Ever since John McCain caught the Grand Old Party elephants with their trunks down by announcing Alaska’s Gov. Sarah Palin as his vice president choice, his desperate apparatchiks have been frantically flacking two kinds of information: "mis-" and "dis-."
They have been trying to convince you that she is excellently prepared to be one failed heartbeat away from being America’s commander-in-chief because she recently had a cup of coffee in Kuwait, her first trip outside the United States. Not with Mideast leaders of course, but with Alaska’s National Guard unit deployed there.
She is their "commander," they say. Never mind that she wasn’t in command of anything the guard was doing there — real Army generals do that. Also, McCain’s spinners gush about her experience to be America’s chief executive. Just 22 months as a governor, and six years as a mayor of a tiny town called Wasilla.
None of that explains why McCain chose her, of course. Sarah Palin was McCain’s ultimate feel-good selection. Which is to say: Choosing her made McCain feel good about himself.
Think about the McCain we know. He was always happiest performing as a self-styled courageous maverick. Fearlessly bucking his party’s entrenched leaders. Boldly standing up for his heartfelt convictions. Yet, in the days before announcing his first choice, he had caved in to his party’s conservative powers and zealots by reluctantly turning away from his clear first choice — the slim blond who had stood beside him publicly for months.
No, not Cindy — Joe Lieberman. McCain also reluctantly rejected his first Republican choice: Pennsylvania’s ex-Gov. Tom Ridge. Both were on the wrong side of the pro-life dominators of the GOP. And when they warned McCain the convention might revolt if he picked Lieberman or Ridge, McCain caved in.
None of the fallbacks made him feel good about himself. Then McCain’s mind wandered to Sarah Palin — and suddenly he saw a Klondike McCain. She was everything he’d liked about himself. She’d stood up to her state’s corrupt Republican establishment. She’d taken on the big oil special interests. She’d rejected that "Bridge to Nowhere" that Alaska’s old Sen. Ted Stevens rammed through the Congress, over McCain’s protests. She was he.
So McCain ran every stop sign and caution light. He’d just met her once, in February. He met her again, for just three hours — and impulsively offered her the job. Never mind that his team that had spent months vetting other prospects spent just hours on Palin. He didn’t know what he didn’t know. Didn’t even want to know.
Two days later, his pitchmen flailing and failing, McCain appeared on Fox News Sunday. "She’s a partner and a soul-mate," he gushed. "She’s a reformer."
Asked about her total lack of national security skills, in contrast to Lieberman or Ridge, he said: "But look, what this brings is a spirit of reform and change that is vital now in our nation’s capital."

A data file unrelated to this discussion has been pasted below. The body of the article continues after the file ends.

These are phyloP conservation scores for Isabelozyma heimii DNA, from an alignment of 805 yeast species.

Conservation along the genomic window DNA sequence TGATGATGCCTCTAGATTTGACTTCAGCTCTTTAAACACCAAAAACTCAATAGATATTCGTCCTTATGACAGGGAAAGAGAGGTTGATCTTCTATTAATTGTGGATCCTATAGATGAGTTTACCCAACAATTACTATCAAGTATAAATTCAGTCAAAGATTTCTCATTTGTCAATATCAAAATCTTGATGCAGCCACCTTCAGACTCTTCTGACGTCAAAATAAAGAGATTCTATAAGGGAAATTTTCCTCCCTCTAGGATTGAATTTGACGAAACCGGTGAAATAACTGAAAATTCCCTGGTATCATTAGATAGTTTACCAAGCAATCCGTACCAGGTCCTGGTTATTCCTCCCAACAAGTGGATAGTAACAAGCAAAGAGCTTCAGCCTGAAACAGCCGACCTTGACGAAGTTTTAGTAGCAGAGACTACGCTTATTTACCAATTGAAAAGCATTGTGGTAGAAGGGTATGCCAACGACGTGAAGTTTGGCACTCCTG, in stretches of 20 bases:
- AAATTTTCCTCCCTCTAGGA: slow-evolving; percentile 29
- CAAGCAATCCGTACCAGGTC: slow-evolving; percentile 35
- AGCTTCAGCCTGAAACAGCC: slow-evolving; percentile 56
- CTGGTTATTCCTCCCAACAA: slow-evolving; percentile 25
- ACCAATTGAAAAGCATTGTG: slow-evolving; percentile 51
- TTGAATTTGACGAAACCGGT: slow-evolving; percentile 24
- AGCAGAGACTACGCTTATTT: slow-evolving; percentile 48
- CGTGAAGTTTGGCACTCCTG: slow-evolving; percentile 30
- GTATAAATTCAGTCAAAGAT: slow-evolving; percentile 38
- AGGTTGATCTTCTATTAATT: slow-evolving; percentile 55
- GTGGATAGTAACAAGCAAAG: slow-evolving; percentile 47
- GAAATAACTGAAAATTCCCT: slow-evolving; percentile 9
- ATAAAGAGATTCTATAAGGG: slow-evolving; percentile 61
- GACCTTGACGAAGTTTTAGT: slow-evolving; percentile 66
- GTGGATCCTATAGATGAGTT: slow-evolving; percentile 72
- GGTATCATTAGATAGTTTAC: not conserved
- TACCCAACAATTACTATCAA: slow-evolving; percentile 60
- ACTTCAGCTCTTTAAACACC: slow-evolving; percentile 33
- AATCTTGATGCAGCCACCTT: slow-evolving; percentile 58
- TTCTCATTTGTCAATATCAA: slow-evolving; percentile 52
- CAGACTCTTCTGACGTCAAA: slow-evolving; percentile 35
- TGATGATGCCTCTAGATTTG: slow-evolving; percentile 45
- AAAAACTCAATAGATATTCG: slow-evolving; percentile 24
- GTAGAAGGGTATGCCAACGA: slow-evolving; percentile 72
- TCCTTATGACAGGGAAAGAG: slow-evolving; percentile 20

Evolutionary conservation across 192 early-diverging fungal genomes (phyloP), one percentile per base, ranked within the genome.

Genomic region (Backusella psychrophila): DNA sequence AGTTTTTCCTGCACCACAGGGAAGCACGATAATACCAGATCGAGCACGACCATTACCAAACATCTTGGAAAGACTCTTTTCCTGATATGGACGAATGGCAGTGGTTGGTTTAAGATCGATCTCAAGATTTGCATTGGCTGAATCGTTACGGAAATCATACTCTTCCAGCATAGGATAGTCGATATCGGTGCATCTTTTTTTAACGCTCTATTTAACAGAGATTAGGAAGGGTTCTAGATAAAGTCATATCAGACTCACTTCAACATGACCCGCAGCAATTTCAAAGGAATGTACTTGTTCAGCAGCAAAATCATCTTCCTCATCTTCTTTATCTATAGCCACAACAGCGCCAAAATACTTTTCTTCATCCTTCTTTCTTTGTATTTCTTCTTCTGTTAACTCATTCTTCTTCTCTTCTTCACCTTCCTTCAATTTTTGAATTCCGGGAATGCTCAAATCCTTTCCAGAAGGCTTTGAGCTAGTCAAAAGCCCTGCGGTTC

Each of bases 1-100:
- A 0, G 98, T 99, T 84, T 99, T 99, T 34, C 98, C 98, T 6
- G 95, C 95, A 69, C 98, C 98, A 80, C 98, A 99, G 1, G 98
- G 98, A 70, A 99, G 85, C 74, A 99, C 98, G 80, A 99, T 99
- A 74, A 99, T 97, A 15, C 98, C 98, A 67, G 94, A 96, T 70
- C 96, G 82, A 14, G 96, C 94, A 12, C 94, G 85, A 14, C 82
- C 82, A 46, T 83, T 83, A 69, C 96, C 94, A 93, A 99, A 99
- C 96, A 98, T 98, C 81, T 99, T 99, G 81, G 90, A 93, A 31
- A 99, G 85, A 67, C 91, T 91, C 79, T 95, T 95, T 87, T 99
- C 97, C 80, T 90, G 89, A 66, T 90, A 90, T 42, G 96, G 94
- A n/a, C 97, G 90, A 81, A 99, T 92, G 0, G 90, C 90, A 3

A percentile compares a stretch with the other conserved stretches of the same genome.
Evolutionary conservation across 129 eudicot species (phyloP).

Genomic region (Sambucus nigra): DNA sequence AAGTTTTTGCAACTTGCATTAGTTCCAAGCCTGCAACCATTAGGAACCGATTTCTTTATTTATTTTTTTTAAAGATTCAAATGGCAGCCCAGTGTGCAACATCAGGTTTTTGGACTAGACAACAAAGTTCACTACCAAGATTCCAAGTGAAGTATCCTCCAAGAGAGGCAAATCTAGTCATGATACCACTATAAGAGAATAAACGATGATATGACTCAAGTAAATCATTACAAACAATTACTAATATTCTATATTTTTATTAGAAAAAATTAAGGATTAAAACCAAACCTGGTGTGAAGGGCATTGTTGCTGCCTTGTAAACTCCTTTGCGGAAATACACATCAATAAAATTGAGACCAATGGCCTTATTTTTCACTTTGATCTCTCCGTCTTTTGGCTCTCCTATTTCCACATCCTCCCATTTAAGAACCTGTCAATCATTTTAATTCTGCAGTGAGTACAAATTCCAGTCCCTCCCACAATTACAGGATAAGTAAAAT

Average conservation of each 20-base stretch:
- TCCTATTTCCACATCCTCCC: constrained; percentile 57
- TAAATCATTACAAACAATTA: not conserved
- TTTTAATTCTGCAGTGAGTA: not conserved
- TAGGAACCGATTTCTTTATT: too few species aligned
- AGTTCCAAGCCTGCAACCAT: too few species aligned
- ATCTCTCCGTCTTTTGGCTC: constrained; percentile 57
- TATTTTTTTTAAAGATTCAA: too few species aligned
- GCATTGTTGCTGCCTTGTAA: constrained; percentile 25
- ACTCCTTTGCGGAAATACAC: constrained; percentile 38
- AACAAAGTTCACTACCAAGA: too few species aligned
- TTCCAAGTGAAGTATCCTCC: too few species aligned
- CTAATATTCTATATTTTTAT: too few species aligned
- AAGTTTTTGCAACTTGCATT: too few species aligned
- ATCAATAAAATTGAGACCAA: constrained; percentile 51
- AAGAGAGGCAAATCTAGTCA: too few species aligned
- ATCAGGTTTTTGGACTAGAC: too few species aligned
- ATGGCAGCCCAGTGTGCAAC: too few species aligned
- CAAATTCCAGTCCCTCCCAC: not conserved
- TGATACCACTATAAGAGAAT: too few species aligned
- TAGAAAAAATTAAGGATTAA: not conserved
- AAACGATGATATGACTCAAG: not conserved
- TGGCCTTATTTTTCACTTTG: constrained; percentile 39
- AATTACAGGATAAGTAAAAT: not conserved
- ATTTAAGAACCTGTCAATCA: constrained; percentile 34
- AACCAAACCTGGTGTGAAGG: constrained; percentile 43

Fox News’ Chris Wallace tried a question about Palin and Iraq: "In March of 2007, two months after the surge had started, she was asked about it, and she said: ‘I’ve been focused on state government. I haven’t focused on the war in Iraq.’"
McCain kept pitching his elixir: "Well, by the way, also she was a member of the PTA. I think it’s wonderful. But the point is she has been to Kuwait. … She has been with her troops, the National Guard that she commands. … I’m proud of her knowledge of these challenges and issues."
He may not know it yet, but his pride may be tested on global warming. McCain, being enlightened, has differed with President Bush and sided with scientists who warn of the peril caused by man-made greenhouse gases. But when Palin was asked about global warming, she told the conservative Newsmax.com that, while it would affect Alaska more than any other state, "I’m not one though who would attribute it to being man-made."
Unfortunately, the major global issues have been underplayed by a news media that instead intrusively hyped a private matter as if it were a public crisis. Led by hyperventilating cable news networks, the media over-covered the fact that Palin’s 17-year-old unmarried daughter is pregnant.
Lost in the chattering of the heads was one fact that bears on public policy. In her 2006 governor’s race, Palin opposed teaching contraception to teenage students, replying to a questionnaire from the conservative Eagle Forum: "The explicit sex-ed programs will not find my support."
McCain’s decision-making was impulsive and ill prepared. That is a caution light that voters dare not ignore, come November.
(Martin Schram writes political analysis for Scripps Howard News Service. E-mail him at martin.schram(at)gmail.com.)
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